Lost A Sale, But Initial Phone Consultations — A Big Part Of Brilliant Customer Service
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The Risks I Took
We all take risks when we choose this profession. For some, it is not knowing if you can make a living practicing TCM. For others, it is parental or cultural disapproval.
Chinese Doctors Poke Holes in Australian Study
A recent Australian clinical trial, published in the Journal of the American Medical Association (JAMA) in 2014 by Rana Hinman, et el., evaluating the effectiveness of both needle and laser acupuncture for chronic knee pain.
Nomenclature and Classification of Lumbar Disc Pathology: Version 2.0
The Nomenclature and Classification of Lumbar Disc Pathology consensus, published in 2001 by the collaborative efforts of the North American Spine Society, the American Society of Spine Radiology and the American Society of Neuroradiology, has guided radiologists, clinicians and the public for more than a decade.
NCCAOM Video Contest
The NCCAOM is excited to announce the launch of the second annual video contest "Because it Works!" 2015.
Q&A With the First VA Chiropractic Residents
As you may have read previously, a major step forward for the profession occurred in July 2014 when the Department of Veterans Affairs began piloting a chiropractic residency program at five locations.
Desert: A Metaphor from the Study of Genetics
In most of the human lives I know about, there are stretches of time which feel stagnant, or worse. We can feel adrift, or wounded and sidelined, and these times don't seem to carry much usefulness while they are unfolding.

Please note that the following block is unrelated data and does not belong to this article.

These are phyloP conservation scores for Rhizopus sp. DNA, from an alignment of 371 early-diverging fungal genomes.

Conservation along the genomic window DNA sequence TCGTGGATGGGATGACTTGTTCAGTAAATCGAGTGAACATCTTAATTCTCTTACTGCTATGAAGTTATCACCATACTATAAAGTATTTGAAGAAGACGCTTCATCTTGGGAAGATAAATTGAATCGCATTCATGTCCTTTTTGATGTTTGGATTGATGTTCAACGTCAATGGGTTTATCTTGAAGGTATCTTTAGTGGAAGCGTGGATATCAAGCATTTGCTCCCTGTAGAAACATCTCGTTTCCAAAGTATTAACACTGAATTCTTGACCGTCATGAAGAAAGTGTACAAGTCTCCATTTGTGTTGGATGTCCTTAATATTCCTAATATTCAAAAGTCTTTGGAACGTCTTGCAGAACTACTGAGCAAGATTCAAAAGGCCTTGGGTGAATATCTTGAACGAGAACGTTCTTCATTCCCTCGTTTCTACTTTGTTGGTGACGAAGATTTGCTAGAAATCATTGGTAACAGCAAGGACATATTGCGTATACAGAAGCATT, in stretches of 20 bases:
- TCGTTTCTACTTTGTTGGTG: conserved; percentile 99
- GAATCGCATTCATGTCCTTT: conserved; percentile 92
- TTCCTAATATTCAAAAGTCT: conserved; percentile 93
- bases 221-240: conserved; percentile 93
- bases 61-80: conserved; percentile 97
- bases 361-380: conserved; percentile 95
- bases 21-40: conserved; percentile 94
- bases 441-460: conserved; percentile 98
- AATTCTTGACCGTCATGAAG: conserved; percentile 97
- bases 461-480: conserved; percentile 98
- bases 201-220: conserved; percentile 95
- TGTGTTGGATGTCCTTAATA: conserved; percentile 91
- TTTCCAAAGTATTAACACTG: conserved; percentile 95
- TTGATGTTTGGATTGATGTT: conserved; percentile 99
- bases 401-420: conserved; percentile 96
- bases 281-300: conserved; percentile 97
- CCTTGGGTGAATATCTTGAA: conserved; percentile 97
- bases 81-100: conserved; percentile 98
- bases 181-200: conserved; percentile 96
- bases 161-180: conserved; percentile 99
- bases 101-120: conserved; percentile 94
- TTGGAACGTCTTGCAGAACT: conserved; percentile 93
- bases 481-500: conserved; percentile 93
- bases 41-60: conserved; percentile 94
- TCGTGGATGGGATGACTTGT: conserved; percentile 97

Free Yourself From the Pocketbook Practice
Let's take a journey together; there's an important lesson to be learned. Imagine a town or city just like yours.
The Source-Luo Point Combination, Part 2
The Da Cheng includes symptoms for the source-luo points that indicate when to use them for treatment. Yang defines the method as the guest-host (it is one of a variety of acupuncture point combinations called guest-host).
Going On-Site With Chiropractic Care
The Foundation for Chiropractic Progress has released a position paper highlighting the financial, clinical and patient-satisfaction benefits of providing chiropractic care at on-site corporate health clinics.
News in Brief
Investigating the Cellular Impact of Mechanical Force; National Board Seats (Not-So) New Officers at Annual Meeting.
Marketing with a Microphone